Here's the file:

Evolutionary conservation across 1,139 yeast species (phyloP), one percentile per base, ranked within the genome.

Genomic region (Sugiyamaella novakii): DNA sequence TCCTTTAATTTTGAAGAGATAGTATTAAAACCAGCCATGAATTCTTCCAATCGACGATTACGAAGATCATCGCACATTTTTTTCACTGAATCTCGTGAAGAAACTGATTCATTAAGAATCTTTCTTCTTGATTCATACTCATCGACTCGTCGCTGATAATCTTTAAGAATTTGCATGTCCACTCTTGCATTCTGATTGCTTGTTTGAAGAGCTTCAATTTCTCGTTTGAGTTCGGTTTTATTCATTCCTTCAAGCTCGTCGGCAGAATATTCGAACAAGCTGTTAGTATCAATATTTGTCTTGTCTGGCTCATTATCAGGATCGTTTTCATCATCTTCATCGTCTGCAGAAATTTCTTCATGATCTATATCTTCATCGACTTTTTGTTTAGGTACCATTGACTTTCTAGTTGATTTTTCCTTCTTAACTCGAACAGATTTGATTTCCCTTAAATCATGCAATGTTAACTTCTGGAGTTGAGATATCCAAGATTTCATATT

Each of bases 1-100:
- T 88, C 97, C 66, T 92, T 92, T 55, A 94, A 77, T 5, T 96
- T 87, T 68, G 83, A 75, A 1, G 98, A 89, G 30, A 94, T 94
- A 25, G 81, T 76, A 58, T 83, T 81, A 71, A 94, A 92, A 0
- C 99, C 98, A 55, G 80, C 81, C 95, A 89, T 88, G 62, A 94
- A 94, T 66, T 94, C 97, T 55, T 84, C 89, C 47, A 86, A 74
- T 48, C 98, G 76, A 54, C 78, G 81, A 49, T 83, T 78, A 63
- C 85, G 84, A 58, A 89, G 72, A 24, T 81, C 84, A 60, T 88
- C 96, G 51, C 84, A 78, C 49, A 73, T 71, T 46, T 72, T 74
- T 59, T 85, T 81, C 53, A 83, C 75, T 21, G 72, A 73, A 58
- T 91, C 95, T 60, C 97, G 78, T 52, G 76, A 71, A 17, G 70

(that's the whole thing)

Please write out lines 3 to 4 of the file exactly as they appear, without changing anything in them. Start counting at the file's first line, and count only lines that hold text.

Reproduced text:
Each of bases 1-100:
- T 88, C 97, C 66, T 92, T 92, T 55, A 94, A 77, T 5, T 96